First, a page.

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Sensory Safe Suite home run for some families at PNC Field

Sensory Safe Suite
Photos by Amy Bezek Photography, courtesy of the Railriders

Bats cracking, crowds yelling and fireworks exploding are part of a night out at a baseball game

But for someone with sensory defensiveness or sensory processing disorders the ballpark and can be a stressful place.

PNC Field in Moosic opened a Sensory Safe Suite last summer in the park’s Geisinger Champions Club Level. The suite is free of charge for families and children through their teens on the autism spectrum and with sensory sensitivities. It includes 18 tickets to a Railriders game and has an indoor and outdoor space.

Jordan Steiner, director of Community Relations for the team, brought the idea to the organization.

“I knew it was something that was very important. You've seen kind of a few sports teams across the country have like a sensory room… I knew there was a demand for it," Steiner said.

Noise canceling headphones sit in a basket on a countertop in suite six. There’s also a basket of fidget toys and weighted blankets. A sound and light board hangs on the wall. It’s activated by stepping on soft-multicolored squares on the ground. There’s a TV for children and families to watch the game inside from a soft surface like the suite’s turquoise pea-pod compression canoe.

The Railraiders collaborated with Curemark to create the suite. Curemark is a biopharmaceutical company whose founder and CEO Dr. Joan Fallon is a Yankees fan. Fallon and her company sponsored the suite and helped Steiner put it together. Because of Curemark’s support, the Railraiders are able to offer the suite, tickets and parking passes at no cost. The Railriders are the local Yankees Triple-A Affiliate.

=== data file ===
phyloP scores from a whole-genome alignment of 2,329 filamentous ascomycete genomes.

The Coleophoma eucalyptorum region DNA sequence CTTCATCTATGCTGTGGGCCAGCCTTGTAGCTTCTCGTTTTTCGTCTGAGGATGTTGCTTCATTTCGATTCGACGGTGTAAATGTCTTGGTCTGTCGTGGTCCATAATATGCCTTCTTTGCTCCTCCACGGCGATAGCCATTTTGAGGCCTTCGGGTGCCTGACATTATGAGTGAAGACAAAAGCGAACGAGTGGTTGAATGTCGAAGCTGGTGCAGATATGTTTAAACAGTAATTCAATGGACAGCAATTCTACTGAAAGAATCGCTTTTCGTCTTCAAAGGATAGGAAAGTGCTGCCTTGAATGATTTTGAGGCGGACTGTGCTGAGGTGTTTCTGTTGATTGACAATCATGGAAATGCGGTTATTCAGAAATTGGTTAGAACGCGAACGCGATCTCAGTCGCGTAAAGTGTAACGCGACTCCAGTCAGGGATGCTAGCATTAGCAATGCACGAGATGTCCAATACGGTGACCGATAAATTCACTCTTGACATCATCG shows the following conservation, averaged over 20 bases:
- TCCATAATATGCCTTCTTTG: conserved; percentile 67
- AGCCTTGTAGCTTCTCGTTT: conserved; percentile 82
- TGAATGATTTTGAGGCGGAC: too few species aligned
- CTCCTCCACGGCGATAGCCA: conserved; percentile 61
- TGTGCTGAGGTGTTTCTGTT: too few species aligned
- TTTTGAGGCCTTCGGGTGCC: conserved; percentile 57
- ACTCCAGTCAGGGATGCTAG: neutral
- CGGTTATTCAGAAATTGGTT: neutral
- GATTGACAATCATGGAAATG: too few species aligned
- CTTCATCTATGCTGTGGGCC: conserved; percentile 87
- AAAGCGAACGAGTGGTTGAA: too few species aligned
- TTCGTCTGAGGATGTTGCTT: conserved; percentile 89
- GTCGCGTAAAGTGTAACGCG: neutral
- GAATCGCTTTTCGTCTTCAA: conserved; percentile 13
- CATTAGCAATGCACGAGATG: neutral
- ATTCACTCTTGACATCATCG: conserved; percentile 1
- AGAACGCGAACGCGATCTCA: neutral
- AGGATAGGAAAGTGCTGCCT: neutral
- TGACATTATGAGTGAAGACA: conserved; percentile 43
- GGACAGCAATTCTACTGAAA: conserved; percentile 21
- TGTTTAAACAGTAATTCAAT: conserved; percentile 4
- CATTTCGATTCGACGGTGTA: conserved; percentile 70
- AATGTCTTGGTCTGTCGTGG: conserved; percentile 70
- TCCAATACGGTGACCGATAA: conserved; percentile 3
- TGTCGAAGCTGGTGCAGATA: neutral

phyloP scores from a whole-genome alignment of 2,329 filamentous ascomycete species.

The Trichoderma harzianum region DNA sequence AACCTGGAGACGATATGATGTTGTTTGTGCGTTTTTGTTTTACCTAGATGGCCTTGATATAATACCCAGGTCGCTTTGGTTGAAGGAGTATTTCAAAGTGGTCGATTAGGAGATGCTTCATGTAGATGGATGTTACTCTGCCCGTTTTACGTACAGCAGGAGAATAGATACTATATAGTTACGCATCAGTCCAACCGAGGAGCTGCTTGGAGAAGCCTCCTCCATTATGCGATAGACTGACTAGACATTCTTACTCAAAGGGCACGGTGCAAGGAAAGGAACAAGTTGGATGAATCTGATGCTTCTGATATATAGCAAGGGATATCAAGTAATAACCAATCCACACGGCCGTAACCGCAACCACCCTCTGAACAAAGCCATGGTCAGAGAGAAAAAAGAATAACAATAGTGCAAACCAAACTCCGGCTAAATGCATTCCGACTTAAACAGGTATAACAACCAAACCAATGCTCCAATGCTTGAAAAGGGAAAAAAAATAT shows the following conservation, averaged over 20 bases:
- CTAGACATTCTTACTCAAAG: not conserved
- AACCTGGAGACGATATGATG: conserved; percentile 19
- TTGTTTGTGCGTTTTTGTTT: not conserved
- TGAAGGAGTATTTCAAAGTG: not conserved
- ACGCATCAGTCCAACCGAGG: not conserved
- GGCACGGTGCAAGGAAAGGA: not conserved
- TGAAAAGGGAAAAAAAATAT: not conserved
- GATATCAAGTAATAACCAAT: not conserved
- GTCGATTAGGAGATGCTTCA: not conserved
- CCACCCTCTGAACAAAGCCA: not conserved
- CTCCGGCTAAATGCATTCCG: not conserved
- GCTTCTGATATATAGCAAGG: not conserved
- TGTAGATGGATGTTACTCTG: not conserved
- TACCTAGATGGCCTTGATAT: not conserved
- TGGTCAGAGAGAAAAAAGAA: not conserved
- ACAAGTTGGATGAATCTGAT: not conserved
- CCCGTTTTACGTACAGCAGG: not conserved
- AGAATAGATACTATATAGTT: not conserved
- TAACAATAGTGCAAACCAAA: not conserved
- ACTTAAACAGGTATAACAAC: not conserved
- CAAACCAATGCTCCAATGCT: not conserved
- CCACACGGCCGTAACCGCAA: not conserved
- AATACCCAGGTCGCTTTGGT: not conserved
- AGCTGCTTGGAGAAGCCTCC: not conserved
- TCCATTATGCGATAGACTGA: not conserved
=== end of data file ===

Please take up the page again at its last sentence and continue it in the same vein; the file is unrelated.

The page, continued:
Christina McDermott’s seven-year-old son, Malcolm, has autism. Last year Malcolm and his family attended a game in the sensory safe suite.

“It’s hard to arrange outings as a family, we have to take a lot of things into consideration. So this was … really nice to have this," she said.

McDermott said Malcolm thought it was cool the game was on the TV in the suite and right outside the room’s doors. Once he got comfortable he went outside and was yelling and dancing. McDermott worried less that Malcolm would have a stressful experience and want to go home.

“He loved the lights. He loved the bubble tube. He enjoyed some of the hands on sensory toys that he played with,” she said.

Carol A. Coté, Ph.D., is the chair and Program Director for the University of Scranton’s Department of Occupational Therapy.

“Speaking from more like a therapy point of view, when we work with children who have these issues, we're not just necessarily looking for them to get away from it, but we're looking for them to be able to deal with it, to have some strategies or some exposure," she said. "But this would give a nice opportunity, then to do it, in small increments and have an opportunity to take a timeout and hopefully the child will learn a little bit and get a little more comfortable.”

Coté, who hasn’t seen the suite, spoke generally about its benefits for children with sensory issues.

“It just opens up some new things that a family can do a little bit more securely, a little more safely and competently," she said. "I congratulate the ballpark for thinking of this and making it happen.”

The sensory suite was a personal project for Steiner. Her brother is on the autism spectrum. Her family wasn't always able to attend sporting events or big public outings.

“My parents knew that he would get overstimulated and frustrated," Steiner said. "So it's been amazing to hear the feedback from families kind of like mine.”

The suite is first come, first serve and families can sign up on the Railriders' website. Steiner already has more than 100 requests to use the suite before the end of the season on Sept. 28.

Kat Bolus is the community reporter for the newly-formed WVIA News Team. She is a former reporter and columnist at The Times-Tribune, a Scrantonian and cat mom.